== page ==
The first living creature in space was a dog, who knew the vast repercussions of that act.
That was the year of the satellites, of the Sputniks. That was the year of the Space Dog. That was the year it all started.
We didn't know what it was that we were starting. None of us as much as guessed — not even the theologians. To the scientists and the engineers it was the Dawn of the Space Age, as it was to most of the millions of newspaper readers. Oh, there were some pessimistic souls who regarded the triumphs of the rocketeers as proof that no place in the world was safe from the intercontinental ballistic missile. They were right — in a way. The launching of that first, unfortunate hound into her closed orbit round the planet did mean the doom of civilization, although in a totally unexpected manner.
Those of you who have never known what it was like before the coming of our insolent, capricious masters will find it hard to envisage things as they were. Even if we are successful in this desperate attempt to overthrow our rulers there can never be any return to the old days and the old ways. It could be that the devils we know may prove preferable to the devils we don't know — but I doubt it. The Power whose aid we hope to enlist may be aloof, and cruel at times, but she has an essential dignity sadly lacking in those other Powers that we so foolishly — albeit unwittingly — invoked. Too, her people have suffered as much as ours under the rule of the beasts.
It wasn't a bad world at all — by present day standards — the year that the trouble started. We grumbled, and we dreaded, at times, the future— but it wasn't a bad world. Even with the ever present threat of atomic war, it wasn't a bad world. We were ruling — or misruling — ourselves. The power was ours, ours, as was the choice. It was up to us to decide whether we lived in Heaven or died in Hell. There had been, during our last big war — it finished some twelve years before the launching of the Space Dog — a lot of talk about the Four Freedoms. They were what we were supposed to be fighting for f Freedom from want. Freedom from fear. Freedom of speech. Freedom of thought No- body mentioned the Fifth Freedom, which is the most important of all, and that's the one that we miss the most. Freedom to go to Hell our own way. We — all of us who can remember the old days — rather resent having been dragged there by outsiders.
It didn't matter what nationality we were — the world was a collection of nations then and not, as now, just two big Empires — we all had that freedom. And we were free to dream, too. We were free to dream of the Earthly paradise that would come with the wise use of automation and atomic power. We were free to dream of ships to the Moon — and how close we were to realizing that dream! — and the planets and, even, the stars. But automation is no more than a legend — all manufactured things are made, now, slowly and painfully by men, women and children. Atomic power is only an old, half-remembered, half-believed story. They saw to it that the power stations and the research establishments were destroyed. They used their powers to make in- effective and useless the stock- piles of atomic weapons, of all weapons. Perhaps they saved the world— but they saved it for their people, not for us — for their purposes.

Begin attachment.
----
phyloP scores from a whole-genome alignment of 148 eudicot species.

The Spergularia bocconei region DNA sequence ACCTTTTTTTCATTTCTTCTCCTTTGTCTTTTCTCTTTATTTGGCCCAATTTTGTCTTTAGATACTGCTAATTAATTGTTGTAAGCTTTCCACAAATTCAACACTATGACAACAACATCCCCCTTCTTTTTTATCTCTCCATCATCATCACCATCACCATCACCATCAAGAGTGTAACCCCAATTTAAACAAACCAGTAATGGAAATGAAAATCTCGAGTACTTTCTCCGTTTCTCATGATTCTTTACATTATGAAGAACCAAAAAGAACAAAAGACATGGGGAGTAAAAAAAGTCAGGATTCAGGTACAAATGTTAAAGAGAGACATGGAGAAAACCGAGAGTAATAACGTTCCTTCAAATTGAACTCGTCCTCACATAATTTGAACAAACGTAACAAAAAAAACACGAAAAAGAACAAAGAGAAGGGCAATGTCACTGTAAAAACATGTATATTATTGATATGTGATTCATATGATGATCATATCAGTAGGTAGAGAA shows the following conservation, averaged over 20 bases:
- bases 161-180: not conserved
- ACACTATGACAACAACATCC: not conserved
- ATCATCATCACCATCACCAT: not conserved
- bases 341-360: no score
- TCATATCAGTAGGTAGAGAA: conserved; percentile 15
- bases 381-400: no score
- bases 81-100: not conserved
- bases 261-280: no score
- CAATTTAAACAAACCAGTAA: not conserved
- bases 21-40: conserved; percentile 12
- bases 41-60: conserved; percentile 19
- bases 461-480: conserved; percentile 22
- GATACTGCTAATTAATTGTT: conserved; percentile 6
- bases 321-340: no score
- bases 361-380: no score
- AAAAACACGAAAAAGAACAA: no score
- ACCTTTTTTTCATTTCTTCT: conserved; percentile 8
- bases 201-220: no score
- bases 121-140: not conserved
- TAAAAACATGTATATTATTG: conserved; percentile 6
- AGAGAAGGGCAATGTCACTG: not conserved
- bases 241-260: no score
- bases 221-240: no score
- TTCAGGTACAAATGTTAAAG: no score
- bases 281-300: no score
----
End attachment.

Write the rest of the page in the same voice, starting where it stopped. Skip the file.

It was the Russians who launched the first animal into Space. A dog, it was. You'll know all about her. Her statue stands in every village, every town. It stands by the dozen in every city. She died, eventually, out there in the cold and the darkness, in what we thought of, then, as the loneliness. Before she died she must have called — and her call was answered. It wasn't answered at once. After all — a Being to whom Eternity is no more than a normal life span is slow to awaken, is slow, even when awakened, to take action.
Arthur Bertram Chandler (1912-1984) English author who later emigrated to Australia. He used the pseudonyms of Bertram Chandler, George Whitely, George Whitley, Andrew Dunstan, S. H. M. , Bertram A. Chandler, Paul T. Sherman. He was a sailor who world in every-thing from tramp steamers to troop transport. In Australia he commanded merchant vessels under the Australian and New Zealand Flags up to his retirement in 1974.Up until his death in 1984 he published over 40 science fiction novels and over 200 works of short fiction writing. Many of the novels had a nautical theme, with the plot moved from the seas of earth to the ships of space in the future. While most stories are set in the future, they also have a distinctly “Australian” theme with places and stories relating back to Australia today.